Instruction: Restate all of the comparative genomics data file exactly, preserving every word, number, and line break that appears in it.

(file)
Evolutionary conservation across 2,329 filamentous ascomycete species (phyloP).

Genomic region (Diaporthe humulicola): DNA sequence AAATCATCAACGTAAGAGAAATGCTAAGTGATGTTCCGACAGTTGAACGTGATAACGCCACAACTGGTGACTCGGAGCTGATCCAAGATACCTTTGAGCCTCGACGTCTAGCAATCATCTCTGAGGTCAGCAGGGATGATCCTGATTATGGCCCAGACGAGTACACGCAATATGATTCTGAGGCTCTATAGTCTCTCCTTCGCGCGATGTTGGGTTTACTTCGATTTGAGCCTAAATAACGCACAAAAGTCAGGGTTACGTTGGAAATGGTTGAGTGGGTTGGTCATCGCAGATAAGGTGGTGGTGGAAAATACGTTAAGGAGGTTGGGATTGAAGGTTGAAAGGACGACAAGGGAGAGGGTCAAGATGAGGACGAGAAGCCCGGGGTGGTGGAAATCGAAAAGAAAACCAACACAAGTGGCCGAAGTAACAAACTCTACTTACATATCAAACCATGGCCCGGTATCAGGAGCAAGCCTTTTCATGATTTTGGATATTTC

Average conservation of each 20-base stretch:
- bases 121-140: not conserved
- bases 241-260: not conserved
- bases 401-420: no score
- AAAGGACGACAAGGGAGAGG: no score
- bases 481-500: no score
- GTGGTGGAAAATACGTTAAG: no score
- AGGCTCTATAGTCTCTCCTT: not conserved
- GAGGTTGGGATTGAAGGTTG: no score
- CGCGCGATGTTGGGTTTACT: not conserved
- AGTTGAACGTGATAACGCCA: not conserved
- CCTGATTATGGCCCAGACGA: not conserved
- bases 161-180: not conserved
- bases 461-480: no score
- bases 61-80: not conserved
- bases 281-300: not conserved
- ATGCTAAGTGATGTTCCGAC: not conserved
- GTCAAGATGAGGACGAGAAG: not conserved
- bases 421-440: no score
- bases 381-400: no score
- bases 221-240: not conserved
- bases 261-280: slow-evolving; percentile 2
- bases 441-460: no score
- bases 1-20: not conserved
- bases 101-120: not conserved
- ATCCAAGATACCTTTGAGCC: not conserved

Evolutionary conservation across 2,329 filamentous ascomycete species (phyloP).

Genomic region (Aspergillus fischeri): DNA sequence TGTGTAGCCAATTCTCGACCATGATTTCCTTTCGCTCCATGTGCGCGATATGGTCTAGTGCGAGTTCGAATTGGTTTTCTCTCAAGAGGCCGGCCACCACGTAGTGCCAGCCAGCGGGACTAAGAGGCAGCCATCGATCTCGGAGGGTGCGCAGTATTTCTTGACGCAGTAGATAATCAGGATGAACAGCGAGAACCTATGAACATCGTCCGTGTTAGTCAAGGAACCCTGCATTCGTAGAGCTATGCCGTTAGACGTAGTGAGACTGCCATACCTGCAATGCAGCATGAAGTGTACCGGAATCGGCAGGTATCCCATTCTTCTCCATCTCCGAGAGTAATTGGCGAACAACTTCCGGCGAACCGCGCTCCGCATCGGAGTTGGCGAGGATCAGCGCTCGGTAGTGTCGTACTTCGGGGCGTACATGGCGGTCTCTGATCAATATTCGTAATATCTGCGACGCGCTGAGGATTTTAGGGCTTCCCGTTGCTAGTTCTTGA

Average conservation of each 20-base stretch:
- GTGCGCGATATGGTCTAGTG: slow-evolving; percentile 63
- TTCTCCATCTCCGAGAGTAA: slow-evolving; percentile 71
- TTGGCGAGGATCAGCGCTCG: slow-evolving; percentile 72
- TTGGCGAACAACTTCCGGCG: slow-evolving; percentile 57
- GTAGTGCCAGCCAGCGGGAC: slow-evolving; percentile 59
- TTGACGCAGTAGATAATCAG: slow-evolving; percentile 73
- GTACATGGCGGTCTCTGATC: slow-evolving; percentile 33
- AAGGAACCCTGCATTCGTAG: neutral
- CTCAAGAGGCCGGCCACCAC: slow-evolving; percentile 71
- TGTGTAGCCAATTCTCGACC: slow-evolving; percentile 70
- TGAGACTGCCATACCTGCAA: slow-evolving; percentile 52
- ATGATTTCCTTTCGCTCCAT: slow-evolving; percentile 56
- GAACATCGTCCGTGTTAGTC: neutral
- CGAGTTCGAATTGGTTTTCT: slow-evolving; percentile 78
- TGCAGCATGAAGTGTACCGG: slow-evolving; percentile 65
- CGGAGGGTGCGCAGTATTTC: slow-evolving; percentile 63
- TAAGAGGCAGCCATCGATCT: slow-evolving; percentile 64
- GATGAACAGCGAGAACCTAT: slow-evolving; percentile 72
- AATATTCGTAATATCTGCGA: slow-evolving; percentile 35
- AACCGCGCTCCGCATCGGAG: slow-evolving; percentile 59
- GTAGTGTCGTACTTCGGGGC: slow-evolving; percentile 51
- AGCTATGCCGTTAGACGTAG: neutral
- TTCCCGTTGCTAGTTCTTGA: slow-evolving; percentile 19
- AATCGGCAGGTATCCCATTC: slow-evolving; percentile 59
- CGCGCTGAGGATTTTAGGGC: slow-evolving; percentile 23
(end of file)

Evolutionary conservation across 2,329 filamentous ascomycete species (phyloP).

Genomic region (Diaporthe humulicola): DNA sequence AAATCATCAACGTAAGAGAAATGCTAAGTGATGTTCCGACAGTTGAACGTGATAACGCCACAACTGGTGACTCGGAGCTGATCCAAGATACCTTTGAGCCTCGACGTCTAGCAATCATCTCTGAGGTCAGCAGGGATGATCCTGATTATGGCCCAGACGAGTACACGCAATATGATTCTGAGGCTCTATAGTCTCTCCTTCGCGCGATGTTGGGTTTACTTCGATTTGAGCCTAAATAACGCACAAAAGTCAGGGTTACGTTGGAAATGGTTGAGTGGGTTGGTCATCGCAGATAAGGTGGTGGTGGAAAATACGTTAAGGAGGTTGGGATTGAAGGTTGAAAGGACGACAAGGGAGAGGGTCAAGATGAGGACGAGAAGCCCGGGGTGGTGGAAATCGAAAAGAAAACCAACACAAGTGGCCGAAGTAACAAACTCTACTTACATATCAAACCATGGCCCGGTATCAGGAGCAAGCCTTTTCATGATTTTGGATATTTC

Average conservation of each 20-base stretch:
- bases 121-140: not conserved
- bases 241-260: not conserved
- bases 401-420: no score
- AAAGGACGACAAGGGAGAGG: no score
- bases 481-500: no score
- GTGGTGGAAAATACGTTAAG: no score
- AGGCTCTATAGTCTCTCCTT: not conserved
- GAGGTTGGGATTGAAGGTTG: no score
- CGCGCGATGTTGGGTTTACT: not conserved
- AGTTGAACGTGATAACGCCA: not conserved
- CCTGATTATGGCCCAGACGA: not conserved
- bases 161-180: not conserved
- bases 461-480: no score
- bases 61-80: not conserved
- bases 281-300: not conserved
- ATGCTAAGTGATGTTCCGAC: not conserved
- GTCAAGATGAGGACGAGAAG: not conserved
- bases 421-440: no score
- bases 381-400: no score
- bases 221-240: not conserved
- bases 261-280: slow-evolving; percentile 2
- bases 441-460: no score
- bases 1-20: not conserved
- bases 101-120: not conserved
- ATCCAAGATACCTTTGAGCC: not conserved

Evolutionary conservation across 2,329 filamentous ascomycete species (phyloP).

Genomic region (Aspergillus fischeri): DNA sequence TGTGTAGCCAATTCTCGACCATGATTTCCTTTCGCTCCATGTGCGCGATATGGTCTAGTGCGAGTTCGAATTGGTTTTCTCTCAAGAGGCCGGCCACCACGTAGTGCCAGCCAGCGGGACTAAGAGGCAGCCATCGATCTCGGAGGGTGCGCAGTATTTCTTGACGCAGTAGATAATCAGGATGAACAGCGAGAACCTATGAACATCGTCCGTGTTAGTCAAGGAACCCTGCATTCGTAGAGCTATGCCGTTAGACGTAGTGAGACTGCCATACCTGCAATGCAGCATGAAGTGTACCGGAATCGGCAGGTATCCCATTCTTCTCCATCTCCGAGAGTAATTGGCGAACAACTTCCGGCGAACCGCGCTCCGCATCGGAGTTGGCGAGGATCAGCGCTCGGTAGTGTCGTACTTCGGGGCGTACATGGCGGTCTCTGATCAATATTCGTAATATCTGCGACGCGCTGAGGATTTTAGGGCTTCCCGTTGCTAGTTCTTGA

Average conservation of each 20-base stretch:
- GTGCGCGATATGGTCTAGTG: slow-evolving; percentile 63
- TTCTCCATCTCCGAGAGTAA: slow-evolving; percentile 71
- TTGGCGAGGATCAGCGCTCG: slow-evolving; percentile 72
- TTGGCGAACAACTTCCGGCG: slow-evolving; percentile 57
- GTAGTGCCAGCCAGCGGGAC: slow-evolving; percentile 59
- TTGACGCAGTAGATAATCAG: slow-evolving; percentile 73
- GTACATGGCGGTCTCTGATC: slow-evolving; percentile 33
- AAGGAACCCTGCATTCGTAG: neutral
- CTCAAGAGGCCGGCCACCAC: slow-evolving; percentile 71
- TGTGTAGCCAATTCTCGACC: slow-evolving; percentile 70
- TGAGACTGCCATACCTGCAA: slow-evolving; percentile 52
- ATGATTTCCTTTCGCTCCAT: slow-evolving; percentile 56
- GAACATCGTCCGTGTTAGTC: neutral
- CGAGTTCGAATTGGTTTTCT: slow-evolving; percentile 78
- TGCAGCATGAAGTGTACCGG: slow-evolving; percentile 65
- CGGAGGGTGCGCAGTATTTC: slow-evolving; percentile 63
- TAAGAGGCAGCCATCGATCT: slow-evolving; percentile 64
- GATGAACAGCGAGAACCTAT: slow-evolving; percentile 72
- AATATTCGTAATATCTGCGA: slow-evolving; percentile 35
- AACCGCGCTCCGCATCGGAG: slow-evolving; percentile 59
- GTAGTGTCGTACTTCGGGGC: slow-evolving; percentile 51
- AGCTATGCCGTTAGACGTAG: neutral
- TTCCCGTTGCTAGTTCTTGA: slow-evolving; percentile 19
- AATCGGCAGGTATCCCATTC: slow-evolving; percentile 59
- CGCGCTGAGGATTTTAGGGC: slow-evolving; percentile 23